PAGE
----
Students walk across campus at the University of South Florida, which stands to be affected with the state's other universities and colleges by proposed legislation on higher education for 2023. [ Times (2018) ]

A bill filed this week in the Florida House would turn many of Gov. Ron DeSantis’ wide-ranging ideas on higher education into law by limiting diversity efforts, vastly expanding the powers of university boards and altering course offerings.

House Bill 999, filed by Rep. Alex Andrade, R-Pensacola, proposes leaving all faculty hiring to boards of trustees, allowing a faculty member’s tenure to be reviewed “at any time,” and removing majors or minors in subjects like critical race theory and gender studies. It would also prohibit spending on activities that promote diversity, equity and inclusion and create new general education requirements.

DeSantis’ administration has been alluding to legislation like this for weeks. In early January, his budget office required all universities to detail what they spend on diversity, equity and inclusion programs. And on Jan. 31, the governor held a news conference announcing a sweeping package of changes that mirror those in Andrade’s bill.

Andrade was not immediately available for comment, his office said.

General education courses, the bill says, “may not suppress or distort significant historical events or include a curriculum that teaches identity politics, such as Critical Race Theory, or defines American history as contrary to the creation of a new nation based on universal principles stated in the Declaration of Independence.” It spells out communications, humanities, social sciences, natural sciences and math courses that may count as general education credits.

“Whenever applicable,” the bill says, the courses should “promote the philosophical underpinnings of Western civilization and include studies of this nation’s historical documents, including the United States Constitution, the Bill of Rights and subsequent amendments there to, and the Federalist Papers.”

In addition to existing metrics like graduation rates and retention rates, universities also would be evaluated on how well they provide industry certifications and whether they are educating students “for citizenship of the constitutional republic.”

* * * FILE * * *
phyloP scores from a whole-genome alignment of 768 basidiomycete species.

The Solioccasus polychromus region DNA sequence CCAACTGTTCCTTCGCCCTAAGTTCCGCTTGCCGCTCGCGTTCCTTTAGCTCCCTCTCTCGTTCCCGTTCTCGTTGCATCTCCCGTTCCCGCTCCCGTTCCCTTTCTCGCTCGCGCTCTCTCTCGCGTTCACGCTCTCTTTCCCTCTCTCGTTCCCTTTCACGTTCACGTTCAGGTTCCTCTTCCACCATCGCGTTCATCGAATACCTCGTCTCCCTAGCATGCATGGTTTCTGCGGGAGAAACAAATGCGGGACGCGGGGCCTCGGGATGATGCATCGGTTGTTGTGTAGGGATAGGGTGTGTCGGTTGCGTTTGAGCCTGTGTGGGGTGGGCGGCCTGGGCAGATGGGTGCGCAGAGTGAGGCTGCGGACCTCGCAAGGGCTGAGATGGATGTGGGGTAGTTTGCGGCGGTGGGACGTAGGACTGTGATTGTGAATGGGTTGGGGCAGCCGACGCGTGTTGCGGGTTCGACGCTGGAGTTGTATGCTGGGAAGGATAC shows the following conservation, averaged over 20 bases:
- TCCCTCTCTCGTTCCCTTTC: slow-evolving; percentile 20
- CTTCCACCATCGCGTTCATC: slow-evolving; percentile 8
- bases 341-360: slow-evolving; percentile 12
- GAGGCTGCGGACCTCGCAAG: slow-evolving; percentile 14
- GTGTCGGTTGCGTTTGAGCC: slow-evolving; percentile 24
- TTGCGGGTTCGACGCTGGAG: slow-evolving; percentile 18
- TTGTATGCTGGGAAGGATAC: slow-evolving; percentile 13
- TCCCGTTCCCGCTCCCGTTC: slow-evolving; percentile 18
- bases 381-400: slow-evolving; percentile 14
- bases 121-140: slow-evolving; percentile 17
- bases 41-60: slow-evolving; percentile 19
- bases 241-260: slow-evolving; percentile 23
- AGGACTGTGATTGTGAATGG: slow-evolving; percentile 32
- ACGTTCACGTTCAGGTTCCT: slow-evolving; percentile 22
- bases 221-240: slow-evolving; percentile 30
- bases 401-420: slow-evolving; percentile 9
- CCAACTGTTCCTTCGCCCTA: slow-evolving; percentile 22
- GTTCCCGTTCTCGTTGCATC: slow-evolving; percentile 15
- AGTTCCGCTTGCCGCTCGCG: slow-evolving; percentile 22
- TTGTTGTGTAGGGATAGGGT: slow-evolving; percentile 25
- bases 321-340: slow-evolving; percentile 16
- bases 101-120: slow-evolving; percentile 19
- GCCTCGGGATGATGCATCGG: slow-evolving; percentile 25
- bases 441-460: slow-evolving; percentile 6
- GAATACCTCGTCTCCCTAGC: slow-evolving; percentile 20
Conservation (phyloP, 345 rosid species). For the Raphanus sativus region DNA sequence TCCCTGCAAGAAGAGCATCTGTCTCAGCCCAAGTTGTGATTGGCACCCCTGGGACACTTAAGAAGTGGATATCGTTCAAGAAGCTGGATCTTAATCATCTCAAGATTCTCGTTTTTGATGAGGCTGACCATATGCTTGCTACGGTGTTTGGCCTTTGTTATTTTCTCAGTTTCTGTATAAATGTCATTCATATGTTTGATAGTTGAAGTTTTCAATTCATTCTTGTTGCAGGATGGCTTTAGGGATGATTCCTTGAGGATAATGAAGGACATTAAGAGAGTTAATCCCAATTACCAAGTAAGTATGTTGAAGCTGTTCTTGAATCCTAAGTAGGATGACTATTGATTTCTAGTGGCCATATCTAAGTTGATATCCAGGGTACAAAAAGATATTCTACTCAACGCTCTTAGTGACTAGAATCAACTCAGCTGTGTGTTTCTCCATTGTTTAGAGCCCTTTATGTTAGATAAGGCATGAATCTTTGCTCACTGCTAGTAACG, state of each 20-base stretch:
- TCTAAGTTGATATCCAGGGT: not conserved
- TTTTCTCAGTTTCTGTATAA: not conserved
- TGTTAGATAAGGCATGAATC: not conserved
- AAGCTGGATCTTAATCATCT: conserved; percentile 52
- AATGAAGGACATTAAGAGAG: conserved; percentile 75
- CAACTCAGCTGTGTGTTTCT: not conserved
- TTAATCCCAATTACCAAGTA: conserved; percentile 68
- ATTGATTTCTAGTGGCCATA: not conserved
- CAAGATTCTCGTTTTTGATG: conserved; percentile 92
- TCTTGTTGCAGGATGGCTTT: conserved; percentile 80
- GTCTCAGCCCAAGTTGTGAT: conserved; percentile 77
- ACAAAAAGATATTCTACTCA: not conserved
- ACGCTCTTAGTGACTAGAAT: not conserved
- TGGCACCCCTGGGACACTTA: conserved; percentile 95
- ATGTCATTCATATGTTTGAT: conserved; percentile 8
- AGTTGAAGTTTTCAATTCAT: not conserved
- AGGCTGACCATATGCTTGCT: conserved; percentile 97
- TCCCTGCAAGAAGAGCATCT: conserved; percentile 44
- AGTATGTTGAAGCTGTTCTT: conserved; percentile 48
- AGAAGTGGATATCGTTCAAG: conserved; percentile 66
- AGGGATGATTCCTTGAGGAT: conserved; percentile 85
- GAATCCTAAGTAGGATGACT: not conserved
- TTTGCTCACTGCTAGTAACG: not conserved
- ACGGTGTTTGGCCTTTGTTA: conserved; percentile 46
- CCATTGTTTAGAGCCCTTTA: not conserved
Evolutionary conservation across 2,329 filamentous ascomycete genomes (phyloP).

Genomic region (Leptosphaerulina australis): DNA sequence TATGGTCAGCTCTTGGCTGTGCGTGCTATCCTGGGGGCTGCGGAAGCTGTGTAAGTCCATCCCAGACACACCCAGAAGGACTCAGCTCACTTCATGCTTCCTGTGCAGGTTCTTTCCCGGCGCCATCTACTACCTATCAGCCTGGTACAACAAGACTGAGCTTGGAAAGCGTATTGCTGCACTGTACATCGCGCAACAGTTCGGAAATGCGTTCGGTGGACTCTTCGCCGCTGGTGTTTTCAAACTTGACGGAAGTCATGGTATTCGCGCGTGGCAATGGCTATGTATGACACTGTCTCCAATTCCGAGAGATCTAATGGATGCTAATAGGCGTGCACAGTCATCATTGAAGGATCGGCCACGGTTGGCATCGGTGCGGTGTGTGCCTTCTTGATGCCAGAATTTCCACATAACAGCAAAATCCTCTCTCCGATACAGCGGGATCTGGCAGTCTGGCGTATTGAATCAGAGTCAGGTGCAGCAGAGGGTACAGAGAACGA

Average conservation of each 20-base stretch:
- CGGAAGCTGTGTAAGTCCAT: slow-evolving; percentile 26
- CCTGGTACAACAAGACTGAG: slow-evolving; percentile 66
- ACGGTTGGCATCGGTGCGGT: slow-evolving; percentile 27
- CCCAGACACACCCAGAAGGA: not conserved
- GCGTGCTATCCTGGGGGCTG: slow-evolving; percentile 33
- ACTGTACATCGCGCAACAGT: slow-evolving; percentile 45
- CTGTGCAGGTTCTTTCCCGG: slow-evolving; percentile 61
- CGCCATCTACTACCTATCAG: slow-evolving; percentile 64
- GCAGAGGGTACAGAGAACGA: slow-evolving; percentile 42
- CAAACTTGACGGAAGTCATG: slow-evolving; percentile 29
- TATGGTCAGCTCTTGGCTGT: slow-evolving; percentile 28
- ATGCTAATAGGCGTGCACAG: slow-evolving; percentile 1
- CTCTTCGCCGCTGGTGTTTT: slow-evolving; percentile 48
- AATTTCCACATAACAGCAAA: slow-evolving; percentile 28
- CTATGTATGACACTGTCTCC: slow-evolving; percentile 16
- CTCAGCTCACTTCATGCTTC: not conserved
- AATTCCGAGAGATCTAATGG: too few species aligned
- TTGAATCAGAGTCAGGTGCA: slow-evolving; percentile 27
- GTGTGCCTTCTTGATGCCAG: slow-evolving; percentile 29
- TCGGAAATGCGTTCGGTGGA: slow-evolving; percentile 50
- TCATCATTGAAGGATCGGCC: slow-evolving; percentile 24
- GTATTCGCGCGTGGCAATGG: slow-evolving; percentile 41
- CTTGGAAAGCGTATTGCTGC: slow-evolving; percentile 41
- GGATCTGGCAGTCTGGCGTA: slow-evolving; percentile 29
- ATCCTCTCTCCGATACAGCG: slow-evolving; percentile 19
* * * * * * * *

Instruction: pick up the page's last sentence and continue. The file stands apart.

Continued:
In addition, the bill would greatly expand the role of boards of trustees at each school, which in turn would increase the governor’s role in university life. The governor holds the greatest influence on who serves as a university trustee, with the ability to appoint six members to each board. The state Board of Governors can make five appointments, but that panel is also largely appointed by the governor.

The bill would require all faculty hiring to be done by boards of trustees. The boards may delegate the role to presidents, but a president would not be able to delegate the role to anyone else.

“The president and the board are not required to consider recommendations or opinions of faculty of the university or other individuals or groups,” the bill says. It also would make presidents responsible for conducting performance evaluations of all employees making over $100,000.

In addition, the bill would prohibit diversity statements, which are short essays often used during the hiring or promotion process to describe a candidate’s commitment to diversity and equity.

But the measure also makes clear it would not do away with every function that university diversity offices typically tend to. It would not prohibit programs for Pell Grant recipients, first generation college students, nontraditional students, transfer students, students from low-income families or students with unique abilities.

DeSantis’ Jan. 31 announcement included only basic information on the “civics institutes” he proposed at three of the state’s 12 public universities, but Andrade’s bill offers new details.

The Florida Institute for Governance and Civics at Florida State University, established in 1981, would develop coursework about the origins of the American political system; develop resources for K-12 and college students “that foster an understanding of how individual rights, constitutionalism, separation of powers, and federalism” function; and become a national resource on polling and making civic literacy recommendations, among other duties.

The Adam Smith Center for Economic Freedom at Florida International University, funded by the Legislature in 2020, would function as a college — hiring faculty, enrolling students and awarding degrees.

The Hamilton Center for Classical and Civic Education at the University of Florida, established last year, would coordinate with the other two centers, according to the bill.

Divya Kumar covers higher education for the Tampa Bay Times, in partnership with Open Campus.

Higher education reporter for The Tampa Bay Times in partnership with Open Campus.